The governors of Kenya’s counties are vowing to move to court to challenge a decision by the Communications Authority of Kenya denying them permits to establish radio stations in the counties.

The governors are accusing the authority of violating the Constitution and undermining the functions of counties to promote public participation in local government administration.

This follows a decision by the communications authority declining to issue radio frequencies to 20 county governments, arguing that broadcasting is not a devolved function.

The authority has directed county governments to use the State-owned Kenya Broadcasting Corporation (KBC), for their communication needs.

The Chairman of the Council of Governors, Peter Munya, said Monday that the would approach the courts to challenge the decision.

Munya said since the country had implemented devolution there was a need for clear mechanisms for engagement and articulation of community interests.

He observed that the counties could meet this need by owning radio stations as a medium for public participation as it would be very expensive for the county governments to get air time from commercial media houses.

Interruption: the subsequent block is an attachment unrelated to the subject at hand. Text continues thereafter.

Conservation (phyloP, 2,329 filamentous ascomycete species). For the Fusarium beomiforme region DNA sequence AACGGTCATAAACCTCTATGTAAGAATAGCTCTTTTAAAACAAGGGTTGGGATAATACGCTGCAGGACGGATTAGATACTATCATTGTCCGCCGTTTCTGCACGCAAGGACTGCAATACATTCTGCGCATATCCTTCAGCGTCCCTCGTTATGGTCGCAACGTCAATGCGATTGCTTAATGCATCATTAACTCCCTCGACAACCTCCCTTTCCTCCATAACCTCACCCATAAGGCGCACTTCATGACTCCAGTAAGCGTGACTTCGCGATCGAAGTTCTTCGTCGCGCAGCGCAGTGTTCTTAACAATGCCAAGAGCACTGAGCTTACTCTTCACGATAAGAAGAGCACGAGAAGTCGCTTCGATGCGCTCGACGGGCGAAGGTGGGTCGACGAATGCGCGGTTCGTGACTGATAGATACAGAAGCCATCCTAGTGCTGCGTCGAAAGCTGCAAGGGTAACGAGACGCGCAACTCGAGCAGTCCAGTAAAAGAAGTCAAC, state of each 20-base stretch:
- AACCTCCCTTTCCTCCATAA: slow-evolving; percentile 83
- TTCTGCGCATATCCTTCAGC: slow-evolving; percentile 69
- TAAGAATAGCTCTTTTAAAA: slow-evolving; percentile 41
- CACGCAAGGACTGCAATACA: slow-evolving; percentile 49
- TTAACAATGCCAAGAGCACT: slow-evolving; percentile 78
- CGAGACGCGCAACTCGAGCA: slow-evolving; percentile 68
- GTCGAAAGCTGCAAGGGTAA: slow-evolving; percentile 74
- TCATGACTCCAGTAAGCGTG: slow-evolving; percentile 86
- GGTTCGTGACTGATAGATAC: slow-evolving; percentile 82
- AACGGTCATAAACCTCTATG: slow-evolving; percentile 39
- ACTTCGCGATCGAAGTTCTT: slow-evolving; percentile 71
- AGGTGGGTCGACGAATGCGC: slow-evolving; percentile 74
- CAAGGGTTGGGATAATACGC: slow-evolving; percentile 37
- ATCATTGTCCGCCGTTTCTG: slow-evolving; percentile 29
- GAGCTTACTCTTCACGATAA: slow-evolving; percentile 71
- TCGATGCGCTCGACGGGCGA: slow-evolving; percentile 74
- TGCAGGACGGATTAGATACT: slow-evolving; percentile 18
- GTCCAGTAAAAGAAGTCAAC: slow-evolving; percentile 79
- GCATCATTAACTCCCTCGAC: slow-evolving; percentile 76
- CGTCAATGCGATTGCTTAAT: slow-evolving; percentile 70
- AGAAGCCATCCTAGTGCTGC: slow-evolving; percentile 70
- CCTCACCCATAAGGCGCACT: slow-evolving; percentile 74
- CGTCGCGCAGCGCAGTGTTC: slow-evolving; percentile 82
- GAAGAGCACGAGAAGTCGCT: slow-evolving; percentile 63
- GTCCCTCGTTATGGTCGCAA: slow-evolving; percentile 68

The counties of Nairobi, Kiambu, Vihiga, Kwale, Meru, Elgeyo-Marakwet, Mandera, Busia, Machakos, Murang’a, Kakamega, and Bomet are among those which had applied for radio permits.

The County Governments Act (2012) allows the devolved units to set up media platforms in order to stimulate citizen participation in the development of policies, plans, and delivery of services in the county.

“A county government shall establish mechanisms to facilitate public communication and access to information in the form of media with the widest public outreach in the county,” reads section 95(1) of the statute.

It further lists six media platforms namely television stations; information communication technology centres; websites; community radio stations; public meetings; and traditional media.